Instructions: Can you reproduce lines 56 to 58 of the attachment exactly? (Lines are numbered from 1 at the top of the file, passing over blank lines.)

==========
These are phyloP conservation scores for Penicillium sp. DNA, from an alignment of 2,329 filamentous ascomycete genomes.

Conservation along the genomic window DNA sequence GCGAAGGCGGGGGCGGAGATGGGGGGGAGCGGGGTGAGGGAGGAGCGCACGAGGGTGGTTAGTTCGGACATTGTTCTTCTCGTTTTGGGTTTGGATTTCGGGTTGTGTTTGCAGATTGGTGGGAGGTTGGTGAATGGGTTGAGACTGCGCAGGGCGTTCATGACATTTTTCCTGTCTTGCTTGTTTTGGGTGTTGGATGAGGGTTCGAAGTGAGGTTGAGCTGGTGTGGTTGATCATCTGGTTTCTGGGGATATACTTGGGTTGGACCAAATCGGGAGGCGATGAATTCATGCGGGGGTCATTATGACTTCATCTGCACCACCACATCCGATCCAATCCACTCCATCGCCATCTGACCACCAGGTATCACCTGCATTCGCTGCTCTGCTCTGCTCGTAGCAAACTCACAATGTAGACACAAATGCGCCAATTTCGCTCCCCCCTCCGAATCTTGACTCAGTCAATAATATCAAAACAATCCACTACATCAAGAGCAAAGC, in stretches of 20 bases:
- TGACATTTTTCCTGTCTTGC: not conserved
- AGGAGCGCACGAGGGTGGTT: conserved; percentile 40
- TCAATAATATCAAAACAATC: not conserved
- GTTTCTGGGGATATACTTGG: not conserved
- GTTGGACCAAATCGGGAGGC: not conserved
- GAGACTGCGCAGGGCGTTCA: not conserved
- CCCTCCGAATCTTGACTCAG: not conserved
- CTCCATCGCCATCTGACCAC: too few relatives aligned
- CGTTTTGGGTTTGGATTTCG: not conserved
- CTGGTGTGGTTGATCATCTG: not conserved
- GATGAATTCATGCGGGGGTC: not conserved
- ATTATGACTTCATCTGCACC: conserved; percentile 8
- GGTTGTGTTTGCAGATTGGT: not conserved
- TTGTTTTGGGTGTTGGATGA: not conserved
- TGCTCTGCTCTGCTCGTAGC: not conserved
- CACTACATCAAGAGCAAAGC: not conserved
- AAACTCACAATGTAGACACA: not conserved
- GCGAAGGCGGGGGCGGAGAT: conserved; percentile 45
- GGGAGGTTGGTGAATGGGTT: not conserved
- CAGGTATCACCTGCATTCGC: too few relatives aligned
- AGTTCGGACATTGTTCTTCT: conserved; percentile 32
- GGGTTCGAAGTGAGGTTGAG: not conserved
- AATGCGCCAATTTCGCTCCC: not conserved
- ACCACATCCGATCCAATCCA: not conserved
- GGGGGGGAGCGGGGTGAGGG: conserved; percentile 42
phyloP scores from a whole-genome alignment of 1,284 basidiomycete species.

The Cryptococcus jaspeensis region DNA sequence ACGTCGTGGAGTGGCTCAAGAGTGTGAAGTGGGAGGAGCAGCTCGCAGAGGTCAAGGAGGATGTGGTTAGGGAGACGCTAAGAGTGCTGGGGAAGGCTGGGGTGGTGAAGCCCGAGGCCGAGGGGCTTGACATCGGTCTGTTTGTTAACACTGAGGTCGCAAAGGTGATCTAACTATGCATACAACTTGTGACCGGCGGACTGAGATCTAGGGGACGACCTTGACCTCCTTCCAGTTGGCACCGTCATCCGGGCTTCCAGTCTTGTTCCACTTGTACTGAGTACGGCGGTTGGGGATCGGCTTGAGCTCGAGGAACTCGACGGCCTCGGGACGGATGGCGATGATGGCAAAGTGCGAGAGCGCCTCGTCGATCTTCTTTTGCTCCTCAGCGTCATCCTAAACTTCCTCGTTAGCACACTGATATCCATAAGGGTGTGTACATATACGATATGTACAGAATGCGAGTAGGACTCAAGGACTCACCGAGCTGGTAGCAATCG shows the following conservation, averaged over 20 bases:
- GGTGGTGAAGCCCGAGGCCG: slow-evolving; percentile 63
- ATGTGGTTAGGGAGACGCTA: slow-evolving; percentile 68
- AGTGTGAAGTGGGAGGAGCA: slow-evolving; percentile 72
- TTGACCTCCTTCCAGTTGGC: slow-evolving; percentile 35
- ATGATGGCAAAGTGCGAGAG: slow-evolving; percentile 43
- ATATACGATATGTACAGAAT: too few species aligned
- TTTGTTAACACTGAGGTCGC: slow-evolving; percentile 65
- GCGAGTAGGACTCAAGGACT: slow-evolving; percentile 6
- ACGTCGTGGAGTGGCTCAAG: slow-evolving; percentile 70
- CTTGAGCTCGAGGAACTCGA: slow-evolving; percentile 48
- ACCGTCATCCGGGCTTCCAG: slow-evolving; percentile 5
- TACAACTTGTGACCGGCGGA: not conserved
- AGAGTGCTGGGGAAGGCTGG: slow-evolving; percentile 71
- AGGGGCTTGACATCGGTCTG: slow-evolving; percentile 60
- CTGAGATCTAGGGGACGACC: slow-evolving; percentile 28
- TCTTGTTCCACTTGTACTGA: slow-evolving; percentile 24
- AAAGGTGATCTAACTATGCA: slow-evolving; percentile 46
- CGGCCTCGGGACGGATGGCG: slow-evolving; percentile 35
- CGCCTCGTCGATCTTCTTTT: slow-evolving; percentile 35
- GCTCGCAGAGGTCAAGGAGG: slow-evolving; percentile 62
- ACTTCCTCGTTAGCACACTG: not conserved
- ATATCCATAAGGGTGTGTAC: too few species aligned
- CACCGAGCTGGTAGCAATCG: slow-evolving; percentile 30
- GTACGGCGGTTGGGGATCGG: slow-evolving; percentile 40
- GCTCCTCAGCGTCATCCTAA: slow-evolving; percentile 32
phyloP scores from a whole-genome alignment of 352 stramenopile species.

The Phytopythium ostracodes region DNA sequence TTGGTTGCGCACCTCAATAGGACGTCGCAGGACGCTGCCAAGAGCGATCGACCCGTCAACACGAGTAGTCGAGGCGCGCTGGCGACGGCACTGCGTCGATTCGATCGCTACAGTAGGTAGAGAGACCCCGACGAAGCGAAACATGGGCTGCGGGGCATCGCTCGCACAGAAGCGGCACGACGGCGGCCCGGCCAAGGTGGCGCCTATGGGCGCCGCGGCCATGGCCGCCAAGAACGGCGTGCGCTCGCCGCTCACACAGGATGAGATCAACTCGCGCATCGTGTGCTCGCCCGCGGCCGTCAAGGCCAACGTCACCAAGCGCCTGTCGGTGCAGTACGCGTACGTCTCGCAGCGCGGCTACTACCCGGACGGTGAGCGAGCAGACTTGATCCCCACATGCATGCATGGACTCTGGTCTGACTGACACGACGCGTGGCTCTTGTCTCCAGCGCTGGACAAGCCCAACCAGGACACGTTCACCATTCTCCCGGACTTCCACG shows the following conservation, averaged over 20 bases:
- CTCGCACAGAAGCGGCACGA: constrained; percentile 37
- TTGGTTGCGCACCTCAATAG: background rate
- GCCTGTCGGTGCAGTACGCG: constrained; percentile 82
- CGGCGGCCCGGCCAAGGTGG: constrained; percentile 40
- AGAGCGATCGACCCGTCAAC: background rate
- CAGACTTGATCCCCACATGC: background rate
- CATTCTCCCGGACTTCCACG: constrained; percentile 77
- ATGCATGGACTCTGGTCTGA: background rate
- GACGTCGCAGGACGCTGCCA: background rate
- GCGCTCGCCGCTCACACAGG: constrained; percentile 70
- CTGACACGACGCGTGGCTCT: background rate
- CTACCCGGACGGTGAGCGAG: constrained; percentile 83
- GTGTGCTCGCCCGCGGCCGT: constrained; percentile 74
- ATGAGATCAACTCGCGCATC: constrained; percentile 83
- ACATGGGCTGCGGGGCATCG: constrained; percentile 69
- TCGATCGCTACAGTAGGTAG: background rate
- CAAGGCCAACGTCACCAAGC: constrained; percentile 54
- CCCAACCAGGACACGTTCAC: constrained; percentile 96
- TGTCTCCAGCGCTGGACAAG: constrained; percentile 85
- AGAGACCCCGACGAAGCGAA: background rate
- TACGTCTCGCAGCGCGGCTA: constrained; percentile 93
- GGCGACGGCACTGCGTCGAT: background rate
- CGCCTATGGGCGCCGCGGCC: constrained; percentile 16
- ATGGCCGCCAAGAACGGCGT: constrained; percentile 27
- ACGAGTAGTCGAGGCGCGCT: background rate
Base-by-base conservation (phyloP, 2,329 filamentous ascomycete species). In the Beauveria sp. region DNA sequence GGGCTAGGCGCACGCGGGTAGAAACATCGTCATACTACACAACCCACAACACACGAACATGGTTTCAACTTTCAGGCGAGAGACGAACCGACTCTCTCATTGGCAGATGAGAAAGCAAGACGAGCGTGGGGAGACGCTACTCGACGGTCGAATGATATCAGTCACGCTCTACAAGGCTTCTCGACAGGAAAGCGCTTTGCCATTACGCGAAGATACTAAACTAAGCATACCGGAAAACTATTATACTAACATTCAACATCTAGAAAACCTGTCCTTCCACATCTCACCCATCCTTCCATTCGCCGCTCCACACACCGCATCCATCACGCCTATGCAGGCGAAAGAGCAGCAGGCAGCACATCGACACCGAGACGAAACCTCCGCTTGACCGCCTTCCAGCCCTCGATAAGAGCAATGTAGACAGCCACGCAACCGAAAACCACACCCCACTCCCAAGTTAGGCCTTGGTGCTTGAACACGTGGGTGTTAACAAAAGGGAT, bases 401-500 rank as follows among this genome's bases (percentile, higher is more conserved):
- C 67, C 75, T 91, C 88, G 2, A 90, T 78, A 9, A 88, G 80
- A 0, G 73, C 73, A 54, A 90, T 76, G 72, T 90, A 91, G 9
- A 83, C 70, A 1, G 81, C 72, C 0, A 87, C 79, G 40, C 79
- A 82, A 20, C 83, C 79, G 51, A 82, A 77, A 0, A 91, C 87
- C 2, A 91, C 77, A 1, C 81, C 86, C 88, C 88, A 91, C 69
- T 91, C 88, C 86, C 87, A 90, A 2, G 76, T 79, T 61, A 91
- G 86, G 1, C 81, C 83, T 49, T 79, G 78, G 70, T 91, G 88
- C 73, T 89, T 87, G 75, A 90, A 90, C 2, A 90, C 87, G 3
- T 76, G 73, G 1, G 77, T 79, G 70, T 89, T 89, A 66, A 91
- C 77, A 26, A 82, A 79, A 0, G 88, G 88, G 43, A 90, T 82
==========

The Phytopythium ostracodes region DNA sequence TTGGTTGCGCACCTCAATAGGACGTCGCAGGACGCTGCCAAGAGCGATCGACCCGTCAACACGAGTAGTCGAGGCGCGCTGGCGACGGCACTGCGTCGATTCGATCGCTACAGTAGGTAGAGAGACCCCGACGAAGCGAAACATGGGCTGCGGGGCATCGCTCGCACAGAAGCGGCACGACGGCGGCCCGGCCAAGGTGGCGCCTATGGGCGCCGCGGCCATGGCCGCCAAGAACGGCGTGCGCTCGCCGCTCACACAGGATGAGATCAACTCGCGCATCGTGTGCTCGCCCGCGGCCGTCAAGGCCAACGTCACCAAGCGCCTGTCGGTGCAGTACGCGTACGTCTCGCAGCGCGGCTACTACCCGGACGGTGAGCGAGCAGACTTGATCCCCACATGCATGCATGGACTCTGGTCTGACTGACACGACGCGTGGCTCTTGTCTCCAGCGCTGGACAAGCCCAACCAGGACACGTTCACCATTCTCCCGGACTTCCACG shows the following conservation, averaged over 20 bases:
- CTCGCACAGAAGCGGCACGA: constrained; percentile 37
- TTGGTTGCGCACCTCAATAG: background rate